The Ottawa Senators’ offseason is moving along at a snail’s pace, with defenseman Michael Del Zotto being the biggest name acquired thus far. While we’re waiting to see just who that elusive top-six center turns out to be, we’ve got plenty of fantastic stories surrounding Canada at the 2020 Tokyo Olympic Games to keep us busy.
The Canadian women’s soccer team avenged their 2012 loss to the Americans, and are going for gold tomorrow. Andre De Grasse struck gold in the men’s 200m mere hours ago, the first by a Canadian in that event in almost a hundred years. And Penny Oleksiak became the most decorated Canadian Olympic athlete in history, at just twenty-one years old.
A few weeks before the start of the games, we put together an Ottawa Senators mailbag and responded to many of your thoughtful questions, but one in particular which stood out to me belonged to OttawaWendy, and in the spirit of international competition, I saw the opportunity to turn it into an entire piece.
The Olympics, except it’s only with Ottawa Senators players. Which country would reign supreme? How many countries could even put together a big enough team? Today’s piece covers the most likely victor.
Twelve forwards, six defenseman, and two goaltenders, all from Canada, all who’ve worn an Ottawa Senators sweater. Who’s making the team?
I put this roster together with two equally important goals in mind. First, I wanted the team to be as competitive as possible, so we’ll need to fill the roster with a surplus of talent. Some of these players took the ice across several years, decades even, so I’ll consider how dominant each player was/is, relative to their era. Second, I wanted to make sure most, if not all players were well-tenured within the organization. This is also a celebration of the Senators, so the most iconic players should all make an appearance here.
If you’re looking for a dominant first line to lead your team to victory, look no further than the Pizza Line. Jason Spezza, Dany Heatley, and Daniel Alfredsson were a force to be reckoned with when the three were together, especially in the 2006-07 season in which all three scored well above a point-per-game pace en route to the team’s only Cup Final appearance.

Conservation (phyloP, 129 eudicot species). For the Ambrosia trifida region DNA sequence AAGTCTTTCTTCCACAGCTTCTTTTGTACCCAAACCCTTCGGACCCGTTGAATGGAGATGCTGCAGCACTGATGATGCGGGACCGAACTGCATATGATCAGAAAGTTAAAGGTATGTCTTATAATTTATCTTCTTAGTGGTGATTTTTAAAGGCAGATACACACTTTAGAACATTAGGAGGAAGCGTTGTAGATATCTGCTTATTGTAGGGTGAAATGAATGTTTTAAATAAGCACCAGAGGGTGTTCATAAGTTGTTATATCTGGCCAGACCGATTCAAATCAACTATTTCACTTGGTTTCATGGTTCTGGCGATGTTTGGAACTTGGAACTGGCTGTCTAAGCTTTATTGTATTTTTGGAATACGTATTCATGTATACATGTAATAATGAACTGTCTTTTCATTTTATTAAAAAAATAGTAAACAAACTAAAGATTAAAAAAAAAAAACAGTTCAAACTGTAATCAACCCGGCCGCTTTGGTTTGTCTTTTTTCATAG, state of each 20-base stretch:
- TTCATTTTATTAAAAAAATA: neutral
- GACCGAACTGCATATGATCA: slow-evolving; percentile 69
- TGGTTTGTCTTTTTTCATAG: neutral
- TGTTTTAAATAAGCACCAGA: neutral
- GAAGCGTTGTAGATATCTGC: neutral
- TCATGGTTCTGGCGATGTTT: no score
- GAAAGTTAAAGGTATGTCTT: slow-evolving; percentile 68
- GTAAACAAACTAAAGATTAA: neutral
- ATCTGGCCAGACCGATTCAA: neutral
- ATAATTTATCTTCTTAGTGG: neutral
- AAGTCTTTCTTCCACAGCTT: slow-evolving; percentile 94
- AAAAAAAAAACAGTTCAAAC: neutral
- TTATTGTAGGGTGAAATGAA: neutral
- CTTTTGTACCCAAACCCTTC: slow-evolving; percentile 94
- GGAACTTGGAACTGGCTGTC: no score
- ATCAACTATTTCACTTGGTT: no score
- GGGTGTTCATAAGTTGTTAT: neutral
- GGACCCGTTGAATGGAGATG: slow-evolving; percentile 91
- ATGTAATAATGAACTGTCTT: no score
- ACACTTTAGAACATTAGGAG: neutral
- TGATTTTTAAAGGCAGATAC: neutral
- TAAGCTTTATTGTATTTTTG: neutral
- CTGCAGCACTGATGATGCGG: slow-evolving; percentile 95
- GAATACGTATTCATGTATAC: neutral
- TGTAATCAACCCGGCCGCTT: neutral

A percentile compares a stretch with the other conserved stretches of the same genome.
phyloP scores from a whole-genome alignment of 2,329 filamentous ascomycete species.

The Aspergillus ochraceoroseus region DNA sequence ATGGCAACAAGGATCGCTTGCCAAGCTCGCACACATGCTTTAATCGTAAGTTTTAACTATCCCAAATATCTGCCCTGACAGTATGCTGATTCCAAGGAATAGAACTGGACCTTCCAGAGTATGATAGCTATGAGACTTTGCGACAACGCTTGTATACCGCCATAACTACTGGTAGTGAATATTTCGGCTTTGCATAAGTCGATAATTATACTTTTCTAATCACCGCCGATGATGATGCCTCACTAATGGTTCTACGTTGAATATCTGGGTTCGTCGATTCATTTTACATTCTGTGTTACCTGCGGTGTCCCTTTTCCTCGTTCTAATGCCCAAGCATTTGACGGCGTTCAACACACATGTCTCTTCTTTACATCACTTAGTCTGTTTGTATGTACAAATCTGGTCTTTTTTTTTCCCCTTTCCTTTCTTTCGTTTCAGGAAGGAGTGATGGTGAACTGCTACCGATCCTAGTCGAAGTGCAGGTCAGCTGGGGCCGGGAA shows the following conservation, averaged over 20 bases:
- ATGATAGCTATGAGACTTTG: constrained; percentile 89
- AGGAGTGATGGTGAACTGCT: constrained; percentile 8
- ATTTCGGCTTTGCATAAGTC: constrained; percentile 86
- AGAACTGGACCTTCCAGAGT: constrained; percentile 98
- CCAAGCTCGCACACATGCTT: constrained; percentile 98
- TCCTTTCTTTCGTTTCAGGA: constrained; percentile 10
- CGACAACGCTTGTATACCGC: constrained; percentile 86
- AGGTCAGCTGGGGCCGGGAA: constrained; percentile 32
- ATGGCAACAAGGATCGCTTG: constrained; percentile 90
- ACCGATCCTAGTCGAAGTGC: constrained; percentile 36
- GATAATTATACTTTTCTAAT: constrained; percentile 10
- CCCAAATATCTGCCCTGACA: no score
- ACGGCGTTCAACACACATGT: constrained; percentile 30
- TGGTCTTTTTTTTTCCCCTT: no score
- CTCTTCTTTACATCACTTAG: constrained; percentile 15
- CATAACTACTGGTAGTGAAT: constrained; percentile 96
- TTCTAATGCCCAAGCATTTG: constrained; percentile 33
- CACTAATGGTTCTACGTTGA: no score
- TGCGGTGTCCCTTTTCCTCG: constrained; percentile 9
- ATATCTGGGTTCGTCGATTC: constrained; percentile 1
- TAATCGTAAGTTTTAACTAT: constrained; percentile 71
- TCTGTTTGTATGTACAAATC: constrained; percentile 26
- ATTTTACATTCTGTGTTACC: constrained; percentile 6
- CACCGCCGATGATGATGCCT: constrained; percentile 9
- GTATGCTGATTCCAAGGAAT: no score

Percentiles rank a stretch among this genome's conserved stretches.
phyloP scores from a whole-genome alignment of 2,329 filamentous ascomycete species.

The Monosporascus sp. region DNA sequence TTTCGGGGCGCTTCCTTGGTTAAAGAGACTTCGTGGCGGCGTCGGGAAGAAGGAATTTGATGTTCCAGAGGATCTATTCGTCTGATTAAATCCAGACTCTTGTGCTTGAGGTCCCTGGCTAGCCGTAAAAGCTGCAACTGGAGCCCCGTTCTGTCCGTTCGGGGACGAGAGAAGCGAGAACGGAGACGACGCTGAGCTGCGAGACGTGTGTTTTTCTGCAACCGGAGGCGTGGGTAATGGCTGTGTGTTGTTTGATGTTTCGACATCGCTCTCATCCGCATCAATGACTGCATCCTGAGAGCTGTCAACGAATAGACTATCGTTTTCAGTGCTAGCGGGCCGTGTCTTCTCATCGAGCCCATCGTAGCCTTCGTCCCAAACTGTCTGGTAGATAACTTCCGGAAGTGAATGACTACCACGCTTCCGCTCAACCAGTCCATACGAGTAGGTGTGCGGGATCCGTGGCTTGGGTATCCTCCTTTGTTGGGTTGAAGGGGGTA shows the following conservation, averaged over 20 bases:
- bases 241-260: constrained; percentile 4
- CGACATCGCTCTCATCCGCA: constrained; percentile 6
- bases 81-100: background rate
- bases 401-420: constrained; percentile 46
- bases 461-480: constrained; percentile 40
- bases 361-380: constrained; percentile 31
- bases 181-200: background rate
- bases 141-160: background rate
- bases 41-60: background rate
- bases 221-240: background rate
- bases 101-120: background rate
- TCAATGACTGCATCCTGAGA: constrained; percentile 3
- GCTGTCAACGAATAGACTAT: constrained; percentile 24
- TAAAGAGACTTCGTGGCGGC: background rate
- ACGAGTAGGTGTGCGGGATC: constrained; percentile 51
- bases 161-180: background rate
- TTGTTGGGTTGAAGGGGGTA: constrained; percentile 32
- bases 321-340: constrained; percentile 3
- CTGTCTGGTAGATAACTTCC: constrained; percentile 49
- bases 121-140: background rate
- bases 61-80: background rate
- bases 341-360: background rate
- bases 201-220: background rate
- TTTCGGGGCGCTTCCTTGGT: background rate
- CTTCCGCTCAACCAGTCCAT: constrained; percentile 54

Of course, Alfie can’t be on the Canadian team since he’s from Detroit (at least I think?), but current Vegas Golden Knight Mark Stone is a great option in his spot. He brings everything Alfie does, except of course for the clutch playoff goals. Here’s a beauty from the regular season though!
Centering the second line will be Kyle Turris, who topped 55 points in a season three times with Ottawa while scoring three playoff overtime goals during his tenure as a top-six center and leader.
His go-to left-winger may not have logged as many games as several others, but in many cases, quality trumps quantity, and Clarke MacArthur’s got plenty of the latter. During the run to the Eastern Conference Final, he was a key piece, scoring one of two series-winning goals along the way, and this pass from 2014 ranks among the greatest plays out of any Senator.
The right-wing position is pretty tough to fill because Alfredsson, Marian Hossa, and Martin Havlat dominated the scene for years. I could throw Mike Hoffman on that line, but I’d prefer a natural right-winger and a player with less baggage. And players such as Bruce Gardiner and Shean Donovan aren’t really top-six options, so the most reliable pick for this spot is, believe it or not — Connor Brown.
He’s only played in 127 games for Ottawa, but he’s proven he can provide offensive and defensive support to a pair of skilled wingers, and you really can’t go wrong with a one-two punch of former Leafs, fueled by the cathartic experience of leaving that teardrop of a hockey team.